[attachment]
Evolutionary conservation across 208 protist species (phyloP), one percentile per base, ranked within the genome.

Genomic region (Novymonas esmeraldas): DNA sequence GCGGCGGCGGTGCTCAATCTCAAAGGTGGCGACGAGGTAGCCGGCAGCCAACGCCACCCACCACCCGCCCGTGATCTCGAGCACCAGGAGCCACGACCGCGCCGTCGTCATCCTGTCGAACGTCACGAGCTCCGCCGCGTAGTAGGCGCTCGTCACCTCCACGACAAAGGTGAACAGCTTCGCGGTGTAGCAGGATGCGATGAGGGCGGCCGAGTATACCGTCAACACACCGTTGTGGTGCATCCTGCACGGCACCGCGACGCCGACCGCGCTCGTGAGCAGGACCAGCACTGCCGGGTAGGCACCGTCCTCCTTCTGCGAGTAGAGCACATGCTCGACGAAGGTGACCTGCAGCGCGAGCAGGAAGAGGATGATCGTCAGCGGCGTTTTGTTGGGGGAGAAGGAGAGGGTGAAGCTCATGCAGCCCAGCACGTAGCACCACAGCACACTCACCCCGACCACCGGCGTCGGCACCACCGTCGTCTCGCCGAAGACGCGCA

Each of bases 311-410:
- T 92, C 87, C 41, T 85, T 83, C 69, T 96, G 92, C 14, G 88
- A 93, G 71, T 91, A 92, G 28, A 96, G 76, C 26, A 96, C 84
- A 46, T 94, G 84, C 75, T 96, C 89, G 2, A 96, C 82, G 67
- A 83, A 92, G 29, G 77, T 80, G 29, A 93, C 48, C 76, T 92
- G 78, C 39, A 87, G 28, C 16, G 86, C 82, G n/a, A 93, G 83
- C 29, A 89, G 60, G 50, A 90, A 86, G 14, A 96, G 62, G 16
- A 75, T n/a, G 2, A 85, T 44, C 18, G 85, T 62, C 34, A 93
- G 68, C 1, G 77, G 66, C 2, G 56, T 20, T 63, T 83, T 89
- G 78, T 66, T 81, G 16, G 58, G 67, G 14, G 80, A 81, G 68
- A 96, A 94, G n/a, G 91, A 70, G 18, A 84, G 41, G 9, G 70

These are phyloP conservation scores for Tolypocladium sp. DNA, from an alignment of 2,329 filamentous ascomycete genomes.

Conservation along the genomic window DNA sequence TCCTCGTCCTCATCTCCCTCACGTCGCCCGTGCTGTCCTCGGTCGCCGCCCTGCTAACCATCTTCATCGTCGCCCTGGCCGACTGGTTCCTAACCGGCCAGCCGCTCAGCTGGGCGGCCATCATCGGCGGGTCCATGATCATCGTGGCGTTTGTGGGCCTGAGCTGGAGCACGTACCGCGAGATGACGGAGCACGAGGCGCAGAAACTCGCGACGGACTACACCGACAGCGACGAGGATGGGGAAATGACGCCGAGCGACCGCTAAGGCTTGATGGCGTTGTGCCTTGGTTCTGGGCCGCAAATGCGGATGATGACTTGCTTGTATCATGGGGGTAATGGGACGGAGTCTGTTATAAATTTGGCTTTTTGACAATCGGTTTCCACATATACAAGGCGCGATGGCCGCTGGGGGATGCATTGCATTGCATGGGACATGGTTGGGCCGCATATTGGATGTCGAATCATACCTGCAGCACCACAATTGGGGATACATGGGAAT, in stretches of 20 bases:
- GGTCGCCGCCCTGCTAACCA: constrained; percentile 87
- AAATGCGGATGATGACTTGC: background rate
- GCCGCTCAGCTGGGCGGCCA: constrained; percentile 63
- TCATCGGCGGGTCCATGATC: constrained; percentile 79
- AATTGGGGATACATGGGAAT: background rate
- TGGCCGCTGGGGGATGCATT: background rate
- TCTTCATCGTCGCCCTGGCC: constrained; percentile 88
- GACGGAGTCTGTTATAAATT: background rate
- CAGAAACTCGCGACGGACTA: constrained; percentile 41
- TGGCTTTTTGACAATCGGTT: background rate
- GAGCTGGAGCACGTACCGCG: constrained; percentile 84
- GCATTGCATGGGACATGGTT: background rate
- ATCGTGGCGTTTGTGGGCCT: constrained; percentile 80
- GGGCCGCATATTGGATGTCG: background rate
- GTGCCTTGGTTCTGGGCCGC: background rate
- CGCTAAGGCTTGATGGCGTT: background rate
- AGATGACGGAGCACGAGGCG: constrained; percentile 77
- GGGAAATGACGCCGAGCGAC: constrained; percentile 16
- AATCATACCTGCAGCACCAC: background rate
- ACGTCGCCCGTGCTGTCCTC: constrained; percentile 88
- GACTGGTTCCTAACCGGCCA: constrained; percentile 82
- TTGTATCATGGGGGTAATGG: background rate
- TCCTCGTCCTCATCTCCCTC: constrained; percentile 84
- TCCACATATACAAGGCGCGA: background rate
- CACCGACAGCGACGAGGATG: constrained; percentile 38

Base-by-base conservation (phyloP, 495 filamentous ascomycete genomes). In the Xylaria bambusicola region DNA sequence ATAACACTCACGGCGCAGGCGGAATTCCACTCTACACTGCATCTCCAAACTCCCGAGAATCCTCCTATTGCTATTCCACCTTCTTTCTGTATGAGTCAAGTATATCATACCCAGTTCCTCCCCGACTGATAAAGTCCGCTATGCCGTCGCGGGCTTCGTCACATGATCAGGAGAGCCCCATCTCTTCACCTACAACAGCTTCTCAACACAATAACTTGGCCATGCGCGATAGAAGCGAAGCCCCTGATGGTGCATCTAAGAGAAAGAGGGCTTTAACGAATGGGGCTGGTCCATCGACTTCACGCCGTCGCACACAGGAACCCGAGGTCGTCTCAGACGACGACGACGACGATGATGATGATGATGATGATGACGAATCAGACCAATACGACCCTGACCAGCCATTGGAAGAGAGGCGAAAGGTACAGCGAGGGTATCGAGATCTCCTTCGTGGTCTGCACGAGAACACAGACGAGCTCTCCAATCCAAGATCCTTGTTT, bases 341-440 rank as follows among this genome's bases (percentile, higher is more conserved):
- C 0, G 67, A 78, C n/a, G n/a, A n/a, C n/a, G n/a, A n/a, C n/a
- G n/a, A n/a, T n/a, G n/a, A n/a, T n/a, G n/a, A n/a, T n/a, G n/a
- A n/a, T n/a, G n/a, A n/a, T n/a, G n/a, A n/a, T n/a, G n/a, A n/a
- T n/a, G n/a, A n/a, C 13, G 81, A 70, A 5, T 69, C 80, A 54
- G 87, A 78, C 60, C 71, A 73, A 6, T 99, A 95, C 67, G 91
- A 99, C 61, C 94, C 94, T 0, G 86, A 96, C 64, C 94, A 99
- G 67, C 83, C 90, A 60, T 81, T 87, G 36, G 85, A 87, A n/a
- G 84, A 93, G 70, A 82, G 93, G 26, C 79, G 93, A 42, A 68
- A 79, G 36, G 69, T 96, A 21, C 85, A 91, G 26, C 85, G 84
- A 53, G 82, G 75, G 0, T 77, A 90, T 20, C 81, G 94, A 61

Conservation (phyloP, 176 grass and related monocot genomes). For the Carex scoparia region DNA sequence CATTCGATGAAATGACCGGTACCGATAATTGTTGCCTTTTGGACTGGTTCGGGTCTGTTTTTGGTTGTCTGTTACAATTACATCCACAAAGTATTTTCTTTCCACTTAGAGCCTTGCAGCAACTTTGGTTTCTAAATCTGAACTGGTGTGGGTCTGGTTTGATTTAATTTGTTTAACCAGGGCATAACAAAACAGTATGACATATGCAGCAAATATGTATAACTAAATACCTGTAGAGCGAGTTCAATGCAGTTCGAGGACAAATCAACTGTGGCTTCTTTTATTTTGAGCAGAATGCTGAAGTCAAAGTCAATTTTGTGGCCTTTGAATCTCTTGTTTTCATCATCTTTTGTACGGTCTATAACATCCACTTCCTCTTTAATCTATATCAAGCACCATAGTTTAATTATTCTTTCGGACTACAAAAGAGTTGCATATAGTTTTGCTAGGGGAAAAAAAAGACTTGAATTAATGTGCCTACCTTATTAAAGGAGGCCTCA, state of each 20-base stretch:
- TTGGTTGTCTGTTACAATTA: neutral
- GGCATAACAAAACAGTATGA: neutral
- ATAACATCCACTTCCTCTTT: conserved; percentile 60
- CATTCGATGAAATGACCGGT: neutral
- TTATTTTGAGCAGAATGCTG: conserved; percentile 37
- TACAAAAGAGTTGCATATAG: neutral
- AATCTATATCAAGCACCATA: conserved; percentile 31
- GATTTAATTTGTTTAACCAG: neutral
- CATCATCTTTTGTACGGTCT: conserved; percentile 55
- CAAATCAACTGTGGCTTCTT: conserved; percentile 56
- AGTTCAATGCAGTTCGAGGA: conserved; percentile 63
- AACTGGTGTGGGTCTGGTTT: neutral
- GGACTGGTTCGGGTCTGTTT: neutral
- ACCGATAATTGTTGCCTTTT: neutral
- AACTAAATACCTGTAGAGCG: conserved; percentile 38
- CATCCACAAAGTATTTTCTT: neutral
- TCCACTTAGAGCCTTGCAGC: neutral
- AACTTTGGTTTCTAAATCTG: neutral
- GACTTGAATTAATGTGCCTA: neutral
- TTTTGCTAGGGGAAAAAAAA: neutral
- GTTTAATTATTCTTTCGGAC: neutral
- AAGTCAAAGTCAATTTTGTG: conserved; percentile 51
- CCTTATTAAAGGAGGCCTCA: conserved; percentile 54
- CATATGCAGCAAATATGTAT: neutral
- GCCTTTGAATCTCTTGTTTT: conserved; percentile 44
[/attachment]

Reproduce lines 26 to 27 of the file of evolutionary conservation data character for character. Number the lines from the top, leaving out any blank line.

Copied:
- GAGCTGGAGCACGTACCGCG: constrained; percentile 84
- GCATTGCATGGGACATGGTT: background rate